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Preaching to the converted

Son of a Preacher Man at Manchester’s Palace Theatre

I am at the theatre frequently nowadays. Sometimes I am disappointed. From time to time, I am totally enthralled. And then occasionally I make my way to my velvet seat tentatively, with no great expectations, and I am bowled over.

And so it was this week when I trotted along to the Palace Theatre in the pouring rain to see a show dedicated to a name very much from the past – Dusty Springfield. No great fan of hers during her lifetime, my eulogies were bound to be sparse. I vaguely remember her blondness, her gruff sounding guttural voice, but not much else.

And yet I was truly and pleasantly shocked by the quality, the vigour and the jollity on stage, presented in a really ingenious and intriguing way.

I have realised some time ago that theatre can visually recreate the past and we, of a certain age group, reminisce about those supposedly ‘good old days’. Here the scene is Soho, three unconnected people finding themselves in a spot where one such club once proudly stood and where Lulu and Cilla and others belted out their songs, and this triumvirate talk of love. Young love. Cyber love. Gay Love. But Love. It can only be a happy ending.

It is an intricate, yet simple tale, well told, trite but sweet and pieced together with some incredibly memorable melodies from Dusty’s Days. Songs such as the eponymous Son of a Preacher Man and haunting melodies like How can I be sure?, You don’t have to say you love me and many more. Suddenly they all came flooding back. Memories of my youth.

The dialogue is undemanding and smart and the choreography, as you would expect from director Craig Revel Harwood, is better than exceptional. It is really, really slick. I adored the backing singers, known here as the Cappuccino Sisters, who looked cheeky and sounded fully in command. One of them – Miss Agyepong - was almost winking at you with her effervescent smirk. A hit if ever there was one.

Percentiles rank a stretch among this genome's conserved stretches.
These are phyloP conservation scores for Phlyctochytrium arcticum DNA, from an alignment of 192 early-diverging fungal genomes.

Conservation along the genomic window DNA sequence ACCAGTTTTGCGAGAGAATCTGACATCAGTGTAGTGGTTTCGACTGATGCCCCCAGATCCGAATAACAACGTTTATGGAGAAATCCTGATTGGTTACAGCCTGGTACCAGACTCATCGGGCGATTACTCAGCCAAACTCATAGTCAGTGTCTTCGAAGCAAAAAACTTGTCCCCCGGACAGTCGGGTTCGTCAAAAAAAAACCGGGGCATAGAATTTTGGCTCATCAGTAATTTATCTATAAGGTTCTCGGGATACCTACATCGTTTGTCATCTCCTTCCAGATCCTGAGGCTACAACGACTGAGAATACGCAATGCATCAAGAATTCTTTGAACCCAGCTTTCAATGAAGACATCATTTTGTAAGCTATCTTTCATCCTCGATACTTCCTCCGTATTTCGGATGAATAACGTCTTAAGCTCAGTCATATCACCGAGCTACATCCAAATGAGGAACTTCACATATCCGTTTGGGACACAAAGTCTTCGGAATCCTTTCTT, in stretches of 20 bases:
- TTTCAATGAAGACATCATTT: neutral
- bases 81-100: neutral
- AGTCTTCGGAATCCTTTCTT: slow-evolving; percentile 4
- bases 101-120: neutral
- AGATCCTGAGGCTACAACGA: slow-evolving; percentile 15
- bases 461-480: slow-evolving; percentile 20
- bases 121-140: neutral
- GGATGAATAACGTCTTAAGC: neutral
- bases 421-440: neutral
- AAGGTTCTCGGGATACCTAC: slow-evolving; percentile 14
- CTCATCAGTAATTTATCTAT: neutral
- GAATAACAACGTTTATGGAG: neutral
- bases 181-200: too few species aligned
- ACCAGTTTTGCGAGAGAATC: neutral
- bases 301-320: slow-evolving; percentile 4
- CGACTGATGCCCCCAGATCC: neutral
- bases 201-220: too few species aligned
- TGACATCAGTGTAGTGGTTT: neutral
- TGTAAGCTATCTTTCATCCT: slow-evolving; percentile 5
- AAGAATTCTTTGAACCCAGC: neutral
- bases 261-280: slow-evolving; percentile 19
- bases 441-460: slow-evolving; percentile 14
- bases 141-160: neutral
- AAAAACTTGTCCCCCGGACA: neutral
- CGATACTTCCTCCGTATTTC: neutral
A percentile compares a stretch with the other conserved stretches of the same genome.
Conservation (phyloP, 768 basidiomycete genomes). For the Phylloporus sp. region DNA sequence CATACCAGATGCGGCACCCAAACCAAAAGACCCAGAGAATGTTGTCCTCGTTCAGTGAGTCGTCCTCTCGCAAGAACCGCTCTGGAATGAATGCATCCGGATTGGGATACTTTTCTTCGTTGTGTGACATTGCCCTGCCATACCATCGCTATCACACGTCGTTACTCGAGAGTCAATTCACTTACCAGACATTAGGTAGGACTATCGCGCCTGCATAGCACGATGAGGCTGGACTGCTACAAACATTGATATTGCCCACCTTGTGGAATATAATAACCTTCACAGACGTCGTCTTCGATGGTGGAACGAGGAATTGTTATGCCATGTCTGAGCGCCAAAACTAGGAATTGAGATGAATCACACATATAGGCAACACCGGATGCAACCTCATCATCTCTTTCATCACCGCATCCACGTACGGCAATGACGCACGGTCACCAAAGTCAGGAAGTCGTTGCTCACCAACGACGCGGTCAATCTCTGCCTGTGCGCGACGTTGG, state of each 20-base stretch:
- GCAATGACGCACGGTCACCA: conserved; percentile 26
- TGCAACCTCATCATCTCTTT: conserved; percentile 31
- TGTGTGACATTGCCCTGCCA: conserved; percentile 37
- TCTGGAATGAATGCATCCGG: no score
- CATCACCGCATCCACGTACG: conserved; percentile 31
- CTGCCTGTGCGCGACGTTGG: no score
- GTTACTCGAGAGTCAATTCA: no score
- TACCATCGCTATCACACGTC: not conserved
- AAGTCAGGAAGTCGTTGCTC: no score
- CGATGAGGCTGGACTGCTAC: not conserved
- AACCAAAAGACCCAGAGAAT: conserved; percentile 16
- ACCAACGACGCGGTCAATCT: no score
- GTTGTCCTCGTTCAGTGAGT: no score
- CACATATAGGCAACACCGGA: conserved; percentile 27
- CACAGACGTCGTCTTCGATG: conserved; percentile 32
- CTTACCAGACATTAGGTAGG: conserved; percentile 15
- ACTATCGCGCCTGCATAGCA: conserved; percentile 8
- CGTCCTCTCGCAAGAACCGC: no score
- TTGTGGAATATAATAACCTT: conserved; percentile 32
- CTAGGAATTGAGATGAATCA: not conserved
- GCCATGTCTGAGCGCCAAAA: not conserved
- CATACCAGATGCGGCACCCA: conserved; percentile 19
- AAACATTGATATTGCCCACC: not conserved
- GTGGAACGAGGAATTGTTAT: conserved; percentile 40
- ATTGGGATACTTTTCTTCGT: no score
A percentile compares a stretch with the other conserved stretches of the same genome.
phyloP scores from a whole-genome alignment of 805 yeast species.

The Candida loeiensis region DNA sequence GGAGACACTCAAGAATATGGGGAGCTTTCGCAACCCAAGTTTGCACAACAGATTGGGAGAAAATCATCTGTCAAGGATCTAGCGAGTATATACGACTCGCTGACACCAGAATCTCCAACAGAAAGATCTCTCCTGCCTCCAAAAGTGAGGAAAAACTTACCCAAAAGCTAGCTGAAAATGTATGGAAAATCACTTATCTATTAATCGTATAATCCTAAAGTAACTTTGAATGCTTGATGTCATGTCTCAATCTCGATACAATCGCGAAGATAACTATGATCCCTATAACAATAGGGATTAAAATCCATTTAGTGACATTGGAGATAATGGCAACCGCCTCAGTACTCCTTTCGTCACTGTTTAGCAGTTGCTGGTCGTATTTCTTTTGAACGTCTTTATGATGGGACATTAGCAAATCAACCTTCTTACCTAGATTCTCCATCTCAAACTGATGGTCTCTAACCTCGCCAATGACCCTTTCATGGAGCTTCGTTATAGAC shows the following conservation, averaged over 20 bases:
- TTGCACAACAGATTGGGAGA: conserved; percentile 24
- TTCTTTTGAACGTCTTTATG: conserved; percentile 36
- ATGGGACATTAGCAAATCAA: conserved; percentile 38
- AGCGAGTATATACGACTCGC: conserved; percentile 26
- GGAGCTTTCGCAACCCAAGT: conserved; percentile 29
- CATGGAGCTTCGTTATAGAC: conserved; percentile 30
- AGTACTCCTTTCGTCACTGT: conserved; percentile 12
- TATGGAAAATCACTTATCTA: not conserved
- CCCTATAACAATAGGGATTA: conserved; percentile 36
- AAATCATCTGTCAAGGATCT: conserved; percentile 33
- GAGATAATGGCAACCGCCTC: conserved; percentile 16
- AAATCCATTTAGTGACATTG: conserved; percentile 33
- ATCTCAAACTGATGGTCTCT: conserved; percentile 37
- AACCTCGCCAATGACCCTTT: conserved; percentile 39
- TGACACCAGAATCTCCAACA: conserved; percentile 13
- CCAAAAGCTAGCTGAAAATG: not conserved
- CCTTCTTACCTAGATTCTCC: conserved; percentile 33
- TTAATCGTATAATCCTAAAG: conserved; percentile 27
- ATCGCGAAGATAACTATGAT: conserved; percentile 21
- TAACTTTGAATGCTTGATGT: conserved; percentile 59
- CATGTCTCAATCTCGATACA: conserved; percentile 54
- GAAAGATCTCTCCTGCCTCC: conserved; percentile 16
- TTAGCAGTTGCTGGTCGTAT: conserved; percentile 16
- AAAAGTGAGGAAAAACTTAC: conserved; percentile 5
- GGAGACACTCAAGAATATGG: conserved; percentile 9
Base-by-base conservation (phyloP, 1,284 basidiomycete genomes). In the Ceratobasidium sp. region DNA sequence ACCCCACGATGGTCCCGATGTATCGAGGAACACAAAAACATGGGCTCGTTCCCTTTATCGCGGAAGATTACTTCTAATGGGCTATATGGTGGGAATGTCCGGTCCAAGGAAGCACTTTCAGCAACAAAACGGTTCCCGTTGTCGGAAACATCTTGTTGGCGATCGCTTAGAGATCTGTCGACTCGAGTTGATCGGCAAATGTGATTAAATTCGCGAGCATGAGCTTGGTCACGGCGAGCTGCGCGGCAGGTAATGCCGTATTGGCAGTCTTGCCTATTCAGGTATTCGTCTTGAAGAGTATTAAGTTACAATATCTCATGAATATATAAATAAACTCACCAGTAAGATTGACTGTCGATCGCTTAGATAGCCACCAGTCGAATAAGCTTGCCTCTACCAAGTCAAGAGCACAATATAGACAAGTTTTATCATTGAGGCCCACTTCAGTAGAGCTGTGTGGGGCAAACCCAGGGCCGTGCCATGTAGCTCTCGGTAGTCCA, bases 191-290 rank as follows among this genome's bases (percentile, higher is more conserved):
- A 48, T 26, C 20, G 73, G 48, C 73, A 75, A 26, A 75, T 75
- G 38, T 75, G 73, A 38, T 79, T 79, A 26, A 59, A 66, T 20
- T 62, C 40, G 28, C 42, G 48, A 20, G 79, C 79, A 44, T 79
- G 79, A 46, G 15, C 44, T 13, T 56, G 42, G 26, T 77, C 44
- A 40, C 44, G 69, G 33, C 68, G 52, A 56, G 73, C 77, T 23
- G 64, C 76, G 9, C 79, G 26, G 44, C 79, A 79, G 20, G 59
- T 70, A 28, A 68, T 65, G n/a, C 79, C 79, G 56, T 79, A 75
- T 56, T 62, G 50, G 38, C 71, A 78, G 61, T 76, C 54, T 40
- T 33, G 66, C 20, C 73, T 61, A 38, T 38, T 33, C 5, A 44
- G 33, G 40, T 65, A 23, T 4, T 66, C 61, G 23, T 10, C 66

Another impressive angle to this quite adorable production is that everyone appears to double up. They sing and then they dance, and next they play an instrument or even two. The clear impression is that on stage this very night, there are some extremely talented people.

Among this troupe, who are on a tour that finishes in Liverpool next July, are some first rate performers. At the forefront are the triumvirate – Diana Vickers (an X Factor semi-finalist), Debra Stephenson (Impressionist and former Coronation Street resident), and Michael Howe.

The actual son of the Preacher Man was played by Ian Reddington (who must have flown over from Benidorm!) They occupy the stage for most of the show and all sing, dance and talk their talk with real conviction. They are likeable, endearing, convincing and quite genteel.

The staging is excellent, and the music both evocative and foot stomping in equal measure. Profound it isn’t, but entertaining it certainly is.

It’s on a long and protracted tour across the country and I can only hope that by the time they reach Liverpool next July, they exhibit half as much enthusiasm and exuberance as they did at the Palace for me. This is fit for any West End Stage and should be playing there soon. I have seen many shows dedicated to former pop idols but, save for Mamma Mia, none come even close to this. Definitely worth getting the brolly out for. A Five Star Production.

MF


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